My favourite part of the Toronto airport is the long, long, long walk to get to the gate. In most airports, this is the part I like the least. But in Toronto I like them because of the moving sidewalks. Yeah, we have those 'no strollers, no carts, no wheelchair' signs on the moving sidewalks too. And, yeah, I am a fairly compliant person to rules that actually make sense to me. I have an active imagination and can imagine the catastrophe waiting at the end of the sidewalk. I think the phrase 'ass over tea kettles' would fit nicely there.
What I like then, more specifically, is the moving handrails. The black handhold strip that the few who stand, to the right would you please, hold on to. By necessity, it moves at the same speed as the walkway itself. What I do, at the earliest convenience is to pull up beside the walkway. This takes some skill and practice because I have to be just far enough away from the base of the walkway, which juts out a few inches, so that my chair can run smoothly along side. Then I grab on to the handrail, hold my body straight and use my body position to steer the chair directly along side, and then - ride.
It's terrific. I'm going at a rate that is just a wee bit slower than people walk but much faster than I can push. I have a strong arm and a good grip and can hold on for a very long time. The walkways are such that they come to an end, then there's about ten or twelve feet of area to push over and then the next one starts. I can make it all the way from security to my gate with no assistance at all. Because only my arm is working, I'm not winded and can chat naturally as I glide along. It's very cool. It's independence with a bit of defiance thrown in. A 'gotcha' to the world that's designed for all but me.
Well, now that I write this I realize, that that isn't my favourite part, it's probably my second favourite part. My favourite part is the looks on the faces of fellow travellers as well as airport staff. Most are approving, few are not. Flying Friday, I was at an early gate but managed to ride all the way there. As the gate was midway along the ride, I know that if, upon approaching the gate, I turn my body slightly to the right and guide the wheelchair in the direction of the gate, I can slowly lengthen my arm and use the propulsion to give me speed that I can pick up with with quick strong pushes on the wheel when I break away from the handrail. I've done this move a thousand times. There was a young teen boy there with his dad. They were openly watching, not staring - there is a difference, me travel along and then make the maneuver as a flourish at the end. The kid looked absolutely jealous, like he'd like to throw me out of the wheelchair and give it a try himself.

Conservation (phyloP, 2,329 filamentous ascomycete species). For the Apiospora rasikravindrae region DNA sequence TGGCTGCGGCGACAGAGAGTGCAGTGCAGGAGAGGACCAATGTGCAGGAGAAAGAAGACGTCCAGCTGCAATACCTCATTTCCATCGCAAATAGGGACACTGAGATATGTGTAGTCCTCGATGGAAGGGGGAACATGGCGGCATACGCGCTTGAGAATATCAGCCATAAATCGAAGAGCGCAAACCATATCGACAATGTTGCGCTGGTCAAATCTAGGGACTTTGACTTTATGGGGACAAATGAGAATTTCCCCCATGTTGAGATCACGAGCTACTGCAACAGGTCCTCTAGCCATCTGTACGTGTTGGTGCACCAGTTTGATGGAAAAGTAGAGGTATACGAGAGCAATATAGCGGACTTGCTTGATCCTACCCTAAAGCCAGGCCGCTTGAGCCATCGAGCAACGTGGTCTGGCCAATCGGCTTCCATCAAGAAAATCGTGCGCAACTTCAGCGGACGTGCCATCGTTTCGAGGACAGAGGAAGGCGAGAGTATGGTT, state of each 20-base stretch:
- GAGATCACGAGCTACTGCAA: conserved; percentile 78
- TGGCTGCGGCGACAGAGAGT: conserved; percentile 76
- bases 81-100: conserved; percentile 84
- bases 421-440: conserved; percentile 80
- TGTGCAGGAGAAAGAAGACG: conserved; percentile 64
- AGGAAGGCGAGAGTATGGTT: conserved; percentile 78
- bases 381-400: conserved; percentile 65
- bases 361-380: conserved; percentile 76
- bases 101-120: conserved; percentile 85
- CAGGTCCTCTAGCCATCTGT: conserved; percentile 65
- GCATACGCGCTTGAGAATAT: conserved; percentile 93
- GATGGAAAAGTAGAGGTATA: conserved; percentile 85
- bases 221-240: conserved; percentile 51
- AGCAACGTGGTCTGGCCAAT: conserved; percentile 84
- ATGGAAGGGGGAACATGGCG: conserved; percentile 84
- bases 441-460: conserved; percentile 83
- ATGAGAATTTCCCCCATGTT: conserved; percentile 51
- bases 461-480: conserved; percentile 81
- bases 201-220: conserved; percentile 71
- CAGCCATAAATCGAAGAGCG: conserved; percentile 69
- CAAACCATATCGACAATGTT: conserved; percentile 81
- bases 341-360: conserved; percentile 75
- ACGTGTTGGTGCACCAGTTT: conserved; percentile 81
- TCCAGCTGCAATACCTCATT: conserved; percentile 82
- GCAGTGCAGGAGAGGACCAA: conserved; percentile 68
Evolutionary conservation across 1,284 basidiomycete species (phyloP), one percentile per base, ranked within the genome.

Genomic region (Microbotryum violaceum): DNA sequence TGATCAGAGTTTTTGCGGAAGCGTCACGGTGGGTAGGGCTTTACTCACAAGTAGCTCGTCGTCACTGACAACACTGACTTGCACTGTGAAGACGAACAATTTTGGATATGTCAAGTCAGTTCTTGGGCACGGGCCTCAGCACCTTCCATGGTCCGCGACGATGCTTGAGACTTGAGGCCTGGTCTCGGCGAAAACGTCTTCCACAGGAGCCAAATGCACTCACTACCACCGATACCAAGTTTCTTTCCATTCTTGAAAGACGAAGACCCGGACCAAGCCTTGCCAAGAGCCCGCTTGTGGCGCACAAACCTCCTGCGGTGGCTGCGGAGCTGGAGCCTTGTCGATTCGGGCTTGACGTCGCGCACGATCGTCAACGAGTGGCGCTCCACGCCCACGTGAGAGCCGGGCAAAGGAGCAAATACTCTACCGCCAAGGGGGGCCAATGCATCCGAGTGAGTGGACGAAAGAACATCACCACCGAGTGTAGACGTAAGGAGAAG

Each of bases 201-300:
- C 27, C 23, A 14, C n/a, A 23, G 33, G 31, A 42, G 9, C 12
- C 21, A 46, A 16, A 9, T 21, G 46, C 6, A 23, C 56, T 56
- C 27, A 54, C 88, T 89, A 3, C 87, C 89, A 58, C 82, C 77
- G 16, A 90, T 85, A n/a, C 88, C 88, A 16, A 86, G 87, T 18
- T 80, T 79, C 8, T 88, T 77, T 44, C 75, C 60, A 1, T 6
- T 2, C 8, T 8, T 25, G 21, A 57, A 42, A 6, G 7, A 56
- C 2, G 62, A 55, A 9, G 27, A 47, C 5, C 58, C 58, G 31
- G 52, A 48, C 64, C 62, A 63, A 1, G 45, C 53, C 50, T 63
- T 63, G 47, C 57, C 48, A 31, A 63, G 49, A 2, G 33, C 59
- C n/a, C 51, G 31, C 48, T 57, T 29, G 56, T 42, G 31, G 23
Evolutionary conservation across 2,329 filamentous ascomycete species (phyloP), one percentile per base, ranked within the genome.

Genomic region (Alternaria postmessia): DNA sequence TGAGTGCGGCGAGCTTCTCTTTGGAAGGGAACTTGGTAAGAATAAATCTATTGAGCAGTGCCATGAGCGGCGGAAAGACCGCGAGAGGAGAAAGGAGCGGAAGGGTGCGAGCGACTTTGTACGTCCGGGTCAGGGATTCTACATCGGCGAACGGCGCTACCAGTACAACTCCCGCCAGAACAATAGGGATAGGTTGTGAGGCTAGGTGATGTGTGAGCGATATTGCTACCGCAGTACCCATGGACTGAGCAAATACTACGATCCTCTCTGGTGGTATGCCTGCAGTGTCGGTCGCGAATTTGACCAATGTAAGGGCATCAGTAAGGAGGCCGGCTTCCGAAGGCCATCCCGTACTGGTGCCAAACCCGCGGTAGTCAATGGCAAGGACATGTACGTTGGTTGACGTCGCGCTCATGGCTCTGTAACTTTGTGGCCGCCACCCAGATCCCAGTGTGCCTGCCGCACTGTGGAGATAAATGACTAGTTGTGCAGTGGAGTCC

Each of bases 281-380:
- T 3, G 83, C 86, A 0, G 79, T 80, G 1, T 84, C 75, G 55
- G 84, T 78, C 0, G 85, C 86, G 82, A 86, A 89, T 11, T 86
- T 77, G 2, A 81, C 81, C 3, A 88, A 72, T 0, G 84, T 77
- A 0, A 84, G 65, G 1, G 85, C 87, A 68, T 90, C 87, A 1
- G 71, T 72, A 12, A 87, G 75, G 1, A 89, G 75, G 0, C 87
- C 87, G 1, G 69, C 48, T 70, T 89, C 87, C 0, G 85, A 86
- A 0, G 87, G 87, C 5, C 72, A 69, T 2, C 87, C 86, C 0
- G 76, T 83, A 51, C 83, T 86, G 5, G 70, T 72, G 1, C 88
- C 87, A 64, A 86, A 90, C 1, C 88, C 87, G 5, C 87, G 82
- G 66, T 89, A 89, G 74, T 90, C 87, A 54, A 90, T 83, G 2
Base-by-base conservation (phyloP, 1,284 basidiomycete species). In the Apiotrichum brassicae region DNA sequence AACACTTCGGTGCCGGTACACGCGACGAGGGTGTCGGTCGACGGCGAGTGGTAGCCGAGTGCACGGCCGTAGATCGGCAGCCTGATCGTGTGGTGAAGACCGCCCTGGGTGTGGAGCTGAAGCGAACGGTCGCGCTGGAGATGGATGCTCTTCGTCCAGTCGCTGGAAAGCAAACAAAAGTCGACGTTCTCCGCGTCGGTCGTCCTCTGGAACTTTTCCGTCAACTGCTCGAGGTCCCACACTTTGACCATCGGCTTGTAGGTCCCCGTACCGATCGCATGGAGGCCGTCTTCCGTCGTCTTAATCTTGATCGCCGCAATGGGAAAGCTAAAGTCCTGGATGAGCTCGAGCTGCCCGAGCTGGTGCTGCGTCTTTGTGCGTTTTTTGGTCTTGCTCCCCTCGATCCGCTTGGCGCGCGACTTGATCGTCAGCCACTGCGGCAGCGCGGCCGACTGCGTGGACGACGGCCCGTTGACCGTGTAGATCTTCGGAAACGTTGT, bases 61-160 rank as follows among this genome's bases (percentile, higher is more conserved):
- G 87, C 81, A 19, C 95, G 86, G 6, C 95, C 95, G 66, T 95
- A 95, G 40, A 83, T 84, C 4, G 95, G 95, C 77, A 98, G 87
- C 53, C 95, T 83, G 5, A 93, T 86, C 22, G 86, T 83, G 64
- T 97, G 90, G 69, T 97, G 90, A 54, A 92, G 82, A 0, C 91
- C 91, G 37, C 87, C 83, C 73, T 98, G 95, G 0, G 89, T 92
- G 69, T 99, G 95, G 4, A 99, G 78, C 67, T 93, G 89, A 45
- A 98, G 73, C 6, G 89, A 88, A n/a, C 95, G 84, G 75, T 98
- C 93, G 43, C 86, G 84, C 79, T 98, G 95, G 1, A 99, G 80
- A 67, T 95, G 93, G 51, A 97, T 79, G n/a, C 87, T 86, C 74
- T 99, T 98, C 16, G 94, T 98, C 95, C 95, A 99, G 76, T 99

I knew that, as I saw them talking excitedly as I headed to the desk to check in as a wheelchair user, they were talking about the wheelchair, the handrail and my ability to put the two together in a unique combination. I liked that momentary flash of envy in the boy's eyes. I liked that dad and son both thought that what I'd done was cool. I hoped that they'd go away with a different story. Different than the 'you should have seen the fat dude in the wheelchair we saw' one they'd probably tell. I'm sure that, because they saw me doing what I did, being who I was, the story was a bit different.
There needs to be new stories told about disability and difference.
I'm hoping that my ride on Friday, becomes one of them.
Wish I could have seen it!
So looking forward to seeing you on Tuesday in Ukiah.
That really does sound like fun. I think I'd like to try it! But, your point is well taken. We do need new stories of disability and difference - and I like ones like this that are kind of part of the "everyday" -
If I ever need a wheelchair, I'm coming to you for driving lessons... Wheeeeee!
LOL! I love it!
I go ON the moving walkways. Even more fun.
I like your style Dave.
Terrific story, terrific attitude--"independence with a little defiance thrown in"! It really IS about ABILITY and making others aware of that. I wish it would also teach airport authorities to realize that those in wheelchairs deserve the safe use of any perks in the airport. Perhaps you've given not only the father and son something to think about, perhaps airport staff can give this more than a passing glance.
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